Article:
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All Dressed for the Art Fair

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Interviews by DOM GALEON

First and foremost, comfortable shoes. I once did vernissage in 10-mm heels, and I couldn’t feel my toes for days after. That said, I normally go for statement footwear—the statement doesn’t have to be loud, though, just thoughtful. My favorite is Rochas. I have the comfiest ochre-colored velvet mary janes, embellished with an exaggerated blossom on the right shoe. I also have really chunky jeweled strap platforms that are more fierce than fancy. The clothes, usually something minimal, follow the footwear. The Art Fair, though, is the perfect venue to show off your most fashion-forward frock because you are among like-minded people—those who will appreciate its design details. —PAULINE SUACO-JUAN, CITEM executive director.

 

Pauline-Suaco-Juan

 

 

From what I learned over the past years, flats are a lifesaver! I’m also loving CJ Cruz’s pieces—they are works of art themselves. Dress comfortably, be prepared to stand around a lot, walk a lot, chat a lot. I’ll probably wear this Rachel Comey overlay top. —PATRICIA CUSIRAMOS, designer

Patricia-Cusi-Ramos

 

 

Casual but with a lot of unique pieces, like a statement bag or statement top from some designer. But still casual. Dress up like Mikka Padua or like Katrina Razon or Pauline Juan. —KAT CRUZ VILLANUEVA, fashion editor

Kat-Cruz-Villanueva

 

 

My manner of dressing for an art event is simply the clothes I wear to school. Perhaps, we shall dub it as a personal uniform. I always remember that, when you’re at an art event, you must always turn up in your best. The style you made, the one that helps you express yourself, the style that makes you rare and unique. —KINNY ANDRADA, fashion student

Kinny-Andrada

 

 

 

I’d go in shorts and sneakers. Casual. Very relaxed. Usually muted, with a pop of color. You don’t want to look like an artwork. Or I would dress like Pauline Juan. That’s the look. —MARK BUMGARNER, designer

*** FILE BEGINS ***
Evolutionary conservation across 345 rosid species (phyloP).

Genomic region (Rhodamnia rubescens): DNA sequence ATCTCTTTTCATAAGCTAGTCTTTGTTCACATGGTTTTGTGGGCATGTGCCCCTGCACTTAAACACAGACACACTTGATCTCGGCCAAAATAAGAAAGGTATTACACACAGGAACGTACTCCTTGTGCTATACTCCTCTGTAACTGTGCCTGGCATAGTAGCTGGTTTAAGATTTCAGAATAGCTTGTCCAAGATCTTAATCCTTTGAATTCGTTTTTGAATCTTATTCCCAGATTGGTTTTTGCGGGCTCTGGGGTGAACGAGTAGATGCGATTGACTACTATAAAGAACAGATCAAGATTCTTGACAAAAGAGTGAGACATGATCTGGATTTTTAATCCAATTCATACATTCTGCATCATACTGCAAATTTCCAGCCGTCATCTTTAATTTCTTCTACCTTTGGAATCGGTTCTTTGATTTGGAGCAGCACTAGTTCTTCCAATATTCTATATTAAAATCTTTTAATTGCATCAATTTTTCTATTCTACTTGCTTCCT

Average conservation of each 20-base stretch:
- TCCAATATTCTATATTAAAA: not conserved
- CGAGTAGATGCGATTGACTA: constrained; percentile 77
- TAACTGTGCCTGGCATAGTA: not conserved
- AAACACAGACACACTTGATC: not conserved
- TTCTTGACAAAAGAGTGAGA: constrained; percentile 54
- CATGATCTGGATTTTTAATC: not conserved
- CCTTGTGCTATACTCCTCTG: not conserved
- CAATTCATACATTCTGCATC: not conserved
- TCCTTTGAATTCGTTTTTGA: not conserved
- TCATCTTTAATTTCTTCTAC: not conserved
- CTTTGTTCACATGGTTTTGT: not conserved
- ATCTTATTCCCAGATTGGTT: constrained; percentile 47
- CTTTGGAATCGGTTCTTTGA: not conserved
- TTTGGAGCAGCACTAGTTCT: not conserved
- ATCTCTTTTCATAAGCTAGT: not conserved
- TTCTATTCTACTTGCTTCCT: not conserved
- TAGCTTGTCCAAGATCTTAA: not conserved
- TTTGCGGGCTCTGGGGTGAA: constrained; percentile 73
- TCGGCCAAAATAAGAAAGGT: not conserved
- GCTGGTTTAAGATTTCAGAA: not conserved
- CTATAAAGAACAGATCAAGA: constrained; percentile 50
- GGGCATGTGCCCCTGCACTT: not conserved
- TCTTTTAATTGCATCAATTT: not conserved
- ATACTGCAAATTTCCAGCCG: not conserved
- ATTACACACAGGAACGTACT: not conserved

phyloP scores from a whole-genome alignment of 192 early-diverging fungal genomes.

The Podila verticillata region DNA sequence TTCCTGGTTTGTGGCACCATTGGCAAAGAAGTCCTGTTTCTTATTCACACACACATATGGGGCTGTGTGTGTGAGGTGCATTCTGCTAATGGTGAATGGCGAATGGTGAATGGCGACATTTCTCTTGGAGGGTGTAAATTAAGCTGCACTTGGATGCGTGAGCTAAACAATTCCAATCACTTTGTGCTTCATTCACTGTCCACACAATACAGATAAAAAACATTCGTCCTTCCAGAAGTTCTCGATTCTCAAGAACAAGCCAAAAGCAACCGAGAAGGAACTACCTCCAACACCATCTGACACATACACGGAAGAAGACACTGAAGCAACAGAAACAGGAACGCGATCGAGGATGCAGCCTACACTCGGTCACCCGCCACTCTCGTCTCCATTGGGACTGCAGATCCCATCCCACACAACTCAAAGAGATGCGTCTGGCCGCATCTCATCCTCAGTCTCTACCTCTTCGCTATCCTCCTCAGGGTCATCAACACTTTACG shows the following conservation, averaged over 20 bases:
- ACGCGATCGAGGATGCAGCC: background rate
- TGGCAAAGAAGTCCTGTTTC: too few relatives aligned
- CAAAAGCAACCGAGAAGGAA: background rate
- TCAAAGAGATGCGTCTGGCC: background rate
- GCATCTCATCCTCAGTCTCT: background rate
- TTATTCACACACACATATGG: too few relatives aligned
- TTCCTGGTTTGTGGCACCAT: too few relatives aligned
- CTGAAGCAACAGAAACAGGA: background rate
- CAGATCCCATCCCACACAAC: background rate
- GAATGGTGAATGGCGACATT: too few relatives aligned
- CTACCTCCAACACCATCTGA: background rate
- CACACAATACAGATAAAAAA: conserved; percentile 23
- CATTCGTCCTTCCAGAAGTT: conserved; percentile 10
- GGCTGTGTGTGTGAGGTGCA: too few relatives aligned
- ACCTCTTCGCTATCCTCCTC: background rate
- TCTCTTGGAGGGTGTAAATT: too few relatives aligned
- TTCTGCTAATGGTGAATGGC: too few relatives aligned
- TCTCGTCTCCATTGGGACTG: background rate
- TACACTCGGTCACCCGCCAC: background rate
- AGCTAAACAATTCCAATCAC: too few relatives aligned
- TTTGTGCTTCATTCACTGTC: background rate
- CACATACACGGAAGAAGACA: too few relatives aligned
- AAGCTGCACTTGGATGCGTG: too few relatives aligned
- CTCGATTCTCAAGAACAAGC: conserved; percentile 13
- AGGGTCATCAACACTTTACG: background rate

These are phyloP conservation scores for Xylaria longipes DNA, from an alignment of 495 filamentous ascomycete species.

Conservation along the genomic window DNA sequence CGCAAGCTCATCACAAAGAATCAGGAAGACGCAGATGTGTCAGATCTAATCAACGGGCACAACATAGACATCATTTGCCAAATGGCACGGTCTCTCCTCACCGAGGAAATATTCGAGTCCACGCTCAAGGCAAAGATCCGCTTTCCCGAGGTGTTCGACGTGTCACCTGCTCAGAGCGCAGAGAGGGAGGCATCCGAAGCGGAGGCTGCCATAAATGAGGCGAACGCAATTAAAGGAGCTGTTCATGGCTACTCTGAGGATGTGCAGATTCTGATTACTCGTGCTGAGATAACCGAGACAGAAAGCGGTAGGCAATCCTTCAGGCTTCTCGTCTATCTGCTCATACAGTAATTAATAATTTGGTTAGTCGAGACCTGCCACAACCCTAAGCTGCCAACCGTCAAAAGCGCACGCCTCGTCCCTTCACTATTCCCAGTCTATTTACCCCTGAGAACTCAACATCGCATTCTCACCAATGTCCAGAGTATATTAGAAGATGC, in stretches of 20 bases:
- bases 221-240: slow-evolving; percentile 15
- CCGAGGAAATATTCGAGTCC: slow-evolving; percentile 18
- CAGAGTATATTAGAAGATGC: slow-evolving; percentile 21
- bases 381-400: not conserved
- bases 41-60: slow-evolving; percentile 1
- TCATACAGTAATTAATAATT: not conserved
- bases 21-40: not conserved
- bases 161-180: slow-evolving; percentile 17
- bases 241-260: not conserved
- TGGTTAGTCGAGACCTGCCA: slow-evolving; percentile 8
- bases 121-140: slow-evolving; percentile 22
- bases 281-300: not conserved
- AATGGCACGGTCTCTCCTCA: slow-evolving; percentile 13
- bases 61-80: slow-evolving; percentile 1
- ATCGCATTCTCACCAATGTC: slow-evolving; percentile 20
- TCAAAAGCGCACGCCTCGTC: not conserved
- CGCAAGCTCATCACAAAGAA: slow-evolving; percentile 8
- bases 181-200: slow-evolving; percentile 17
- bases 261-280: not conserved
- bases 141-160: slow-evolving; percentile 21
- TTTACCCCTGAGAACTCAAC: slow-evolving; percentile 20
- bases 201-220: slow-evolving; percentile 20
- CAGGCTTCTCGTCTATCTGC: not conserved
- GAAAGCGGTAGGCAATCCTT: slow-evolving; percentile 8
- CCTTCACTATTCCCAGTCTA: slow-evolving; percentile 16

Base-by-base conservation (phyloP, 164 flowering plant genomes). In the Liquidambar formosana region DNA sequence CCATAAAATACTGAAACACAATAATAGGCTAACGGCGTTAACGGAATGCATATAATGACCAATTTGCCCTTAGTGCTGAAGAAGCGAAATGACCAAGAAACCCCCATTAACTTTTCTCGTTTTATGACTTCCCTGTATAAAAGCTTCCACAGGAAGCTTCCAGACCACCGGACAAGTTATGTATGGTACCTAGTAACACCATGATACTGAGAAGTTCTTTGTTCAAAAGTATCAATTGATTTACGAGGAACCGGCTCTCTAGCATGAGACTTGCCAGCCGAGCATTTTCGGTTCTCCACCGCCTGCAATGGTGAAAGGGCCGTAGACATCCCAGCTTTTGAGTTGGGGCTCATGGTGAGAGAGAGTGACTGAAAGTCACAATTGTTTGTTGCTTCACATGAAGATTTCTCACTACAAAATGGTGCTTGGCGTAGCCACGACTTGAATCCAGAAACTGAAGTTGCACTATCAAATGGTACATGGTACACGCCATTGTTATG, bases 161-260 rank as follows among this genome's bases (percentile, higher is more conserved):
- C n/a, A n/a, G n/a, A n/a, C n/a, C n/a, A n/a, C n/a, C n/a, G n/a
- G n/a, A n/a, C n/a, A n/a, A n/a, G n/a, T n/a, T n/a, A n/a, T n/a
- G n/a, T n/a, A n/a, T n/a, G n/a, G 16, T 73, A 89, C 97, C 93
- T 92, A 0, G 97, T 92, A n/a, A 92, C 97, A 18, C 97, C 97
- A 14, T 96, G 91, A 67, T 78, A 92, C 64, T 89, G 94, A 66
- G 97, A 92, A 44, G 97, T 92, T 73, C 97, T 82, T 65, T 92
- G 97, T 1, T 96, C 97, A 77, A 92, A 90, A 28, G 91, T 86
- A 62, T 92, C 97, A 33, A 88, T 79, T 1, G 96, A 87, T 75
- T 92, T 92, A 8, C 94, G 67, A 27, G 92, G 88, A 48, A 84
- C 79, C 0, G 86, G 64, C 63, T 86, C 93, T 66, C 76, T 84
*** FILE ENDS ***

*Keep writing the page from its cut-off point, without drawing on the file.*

Mark-Bumgarner

 

 

I have some sort of uniform, so I may be the wrong person to ask. My clothes are all fairly interchangeable. I can wear the same thing to the beach or to a dinner party. For me, comfort is key. But I think what is most important is how your clothes make you feel. How you dress up and, ultimately, how you live your life. Should be personal, yes? It should make you happy and you should do it for yourself, not for anyone else. Dressing up is an extension of yourself so wear what you enjoy, not for an image or to show off how much money you have. —RITA NAZARENO, designer

Rita-Nazareno

 

 

Attending or visiting an art fair, it is important to remember that the key is to be comfortable and to be effortless. I personally suggest a “disheveled-chic look” for any Art Fair PH events. Unfortunately this means wearing high heels and head-to-toe designer labels won’t cut it. Obviously you want to look like you understand art, feel the exhibition, so the key to this is “coolness” and we are talking of a minimalist color palette mostly of black, whites, camel, and grey. I personally suggest not to wear your Louboutins, Blahniks, or Choos—stay away from expensive looking shoes and crazy outfits unless you’re planning to buy the whole exhibition or you’re a major collector. Wear something edgy but with ease, perhaps a combination of a plain white T-shirt with a pair of nice cut faded blue jeans or a pleated skirt along with a nice tailored black jacket. You can go crazy with bags though, but make sure there’s no logo visible. Wear rubber shoes—the older the better because you’ll be spending hours walking around. Though barefoot is another great option it makes you even more “artsy” and suggests that you’re not intimidated by Nicole Coson or by Carlo Gabuco or by the art world. Follow these easy and simple rules and you’ll be sure to blend in. —LESLEY MOBO, designer

 

Lesley-Mobo

 

 

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